United States over exports the United States adopted such policies Neither the crisis c artel Eurofer nor its complex web of Instead Similar consequences would result if The recent decision of the government of France to reverse its industrial policy for steel clearly illustrates the futility of resisting inexorable international market forc e s. After many years of subsidies, protectionist barriers, and other government policies that artificially kept inefficient steel plants in operat,ion, French President Francois Mitterrand announced in April 1984 that 20 percent of French steelmaking capac i ty would be eliminated within the next year. American policymakers should heed the lesson in basic industrial economics evidently learned by the socialist President Either France is capable of facing l1 See American Metal Markets, February 16, 1984, p. 1. 13 up to international competition and prosperity, or it will be pulled down and head toward decline If If government policy is really to help the adjustment process it should concentrate on measures to promote the needed redeploy ment of labor, such as j o b information services and retraining assistance. Trade problems based on instances of dumping and export subsidization should be resolved within the framework of trade laws and international negotiations designed to halt the violations, and not,by recipr ocal U.S. protectionism. Policies that move in this direction will begin to truly save the American steel industry by restoring international competitiveness in the U.S. steel industry and stability in U.S. commercial relations.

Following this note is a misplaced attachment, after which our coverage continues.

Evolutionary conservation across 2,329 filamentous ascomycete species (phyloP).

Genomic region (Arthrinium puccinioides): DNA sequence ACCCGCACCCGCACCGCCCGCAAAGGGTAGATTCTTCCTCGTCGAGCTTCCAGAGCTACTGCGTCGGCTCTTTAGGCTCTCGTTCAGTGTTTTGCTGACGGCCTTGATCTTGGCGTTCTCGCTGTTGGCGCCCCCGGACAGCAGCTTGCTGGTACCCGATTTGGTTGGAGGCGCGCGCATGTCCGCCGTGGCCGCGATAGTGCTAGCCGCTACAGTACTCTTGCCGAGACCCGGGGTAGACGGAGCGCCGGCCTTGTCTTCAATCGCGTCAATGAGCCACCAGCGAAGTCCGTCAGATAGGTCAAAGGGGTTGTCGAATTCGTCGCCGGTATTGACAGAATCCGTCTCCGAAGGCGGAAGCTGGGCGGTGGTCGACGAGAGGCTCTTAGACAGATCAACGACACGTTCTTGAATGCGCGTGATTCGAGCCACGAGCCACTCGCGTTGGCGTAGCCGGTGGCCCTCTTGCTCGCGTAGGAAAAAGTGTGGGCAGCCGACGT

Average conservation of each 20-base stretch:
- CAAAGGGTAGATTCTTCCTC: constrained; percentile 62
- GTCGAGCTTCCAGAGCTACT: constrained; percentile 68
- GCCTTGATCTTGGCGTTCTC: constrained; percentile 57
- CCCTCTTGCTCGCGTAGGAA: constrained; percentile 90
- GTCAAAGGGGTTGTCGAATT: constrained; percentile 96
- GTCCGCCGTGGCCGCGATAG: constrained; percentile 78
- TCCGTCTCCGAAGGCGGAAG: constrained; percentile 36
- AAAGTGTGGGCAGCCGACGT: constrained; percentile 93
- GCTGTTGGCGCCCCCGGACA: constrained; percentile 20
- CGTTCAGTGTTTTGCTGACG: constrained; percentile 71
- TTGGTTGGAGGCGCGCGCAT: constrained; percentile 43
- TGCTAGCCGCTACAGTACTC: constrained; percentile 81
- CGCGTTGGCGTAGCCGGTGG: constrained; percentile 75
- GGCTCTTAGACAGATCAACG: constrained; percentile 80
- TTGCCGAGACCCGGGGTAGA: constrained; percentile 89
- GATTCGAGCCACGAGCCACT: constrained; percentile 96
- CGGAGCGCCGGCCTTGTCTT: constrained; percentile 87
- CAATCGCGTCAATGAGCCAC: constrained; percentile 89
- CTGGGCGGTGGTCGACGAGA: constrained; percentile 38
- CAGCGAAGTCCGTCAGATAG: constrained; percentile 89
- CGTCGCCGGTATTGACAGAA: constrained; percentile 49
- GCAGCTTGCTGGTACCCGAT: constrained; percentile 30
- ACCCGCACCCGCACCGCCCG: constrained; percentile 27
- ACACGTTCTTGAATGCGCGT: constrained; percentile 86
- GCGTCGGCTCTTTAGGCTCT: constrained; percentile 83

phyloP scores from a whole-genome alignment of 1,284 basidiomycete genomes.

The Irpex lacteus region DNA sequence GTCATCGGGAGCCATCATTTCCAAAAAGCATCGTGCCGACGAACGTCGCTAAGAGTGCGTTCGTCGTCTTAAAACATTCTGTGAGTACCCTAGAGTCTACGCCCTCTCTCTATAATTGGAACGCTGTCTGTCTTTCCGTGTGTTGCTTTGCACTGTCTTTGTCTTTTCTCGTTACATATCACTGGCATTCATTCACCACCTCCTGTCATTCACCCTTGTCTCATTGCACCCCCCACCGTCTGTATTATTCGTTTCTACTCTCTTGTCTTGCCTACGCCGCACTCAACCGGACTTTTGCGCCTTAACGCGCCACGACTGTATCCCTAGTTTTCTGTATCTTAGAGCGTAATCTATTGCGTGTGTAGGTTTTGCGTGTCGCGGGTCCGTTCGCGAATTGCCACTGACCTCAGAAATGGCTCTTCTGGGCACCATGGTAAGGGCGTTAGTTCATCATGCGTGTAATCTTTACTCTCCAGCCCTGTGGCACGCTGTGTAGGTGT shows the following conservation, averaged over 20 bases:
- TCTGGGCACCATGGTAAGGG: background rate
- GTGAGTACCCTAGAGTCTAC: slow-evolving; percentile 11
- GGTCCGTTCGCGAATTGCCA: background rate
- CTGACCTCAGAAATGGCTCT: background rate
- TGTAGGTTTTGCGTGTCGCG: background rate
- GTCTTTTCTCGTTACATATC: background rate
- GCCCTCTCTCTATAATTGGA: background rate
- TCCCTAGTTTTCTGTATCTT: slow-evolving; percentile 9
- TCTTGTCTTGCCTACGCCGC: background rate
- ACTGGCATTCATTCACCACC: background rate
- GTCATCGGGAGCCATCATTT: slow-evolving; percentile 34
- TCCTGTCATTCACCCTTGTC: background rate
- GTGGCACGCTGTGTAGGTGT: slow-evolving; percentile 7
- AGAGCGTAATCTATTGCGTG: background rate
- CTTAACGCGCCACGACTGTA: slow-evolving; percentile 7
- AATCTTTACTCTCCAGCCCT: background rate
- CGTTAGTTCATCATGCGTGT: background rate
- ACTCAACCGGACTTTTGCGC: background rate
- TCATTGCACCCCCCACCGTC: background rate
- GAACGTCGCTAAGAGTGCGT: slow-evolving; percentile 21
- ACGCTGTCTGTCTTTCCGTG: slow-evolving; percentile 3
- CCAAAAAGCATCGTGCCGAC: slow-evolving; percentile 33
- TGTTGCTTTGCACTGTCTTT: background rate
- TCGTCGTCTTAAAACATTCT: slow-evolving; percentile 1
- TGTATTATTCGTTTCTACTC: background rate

Prepared for The Heritage Foundation by Kent Jones, Professor of Economics Babson College, Wellesley, Massachusetts 12 New York Times, April 5, 1984, p..1.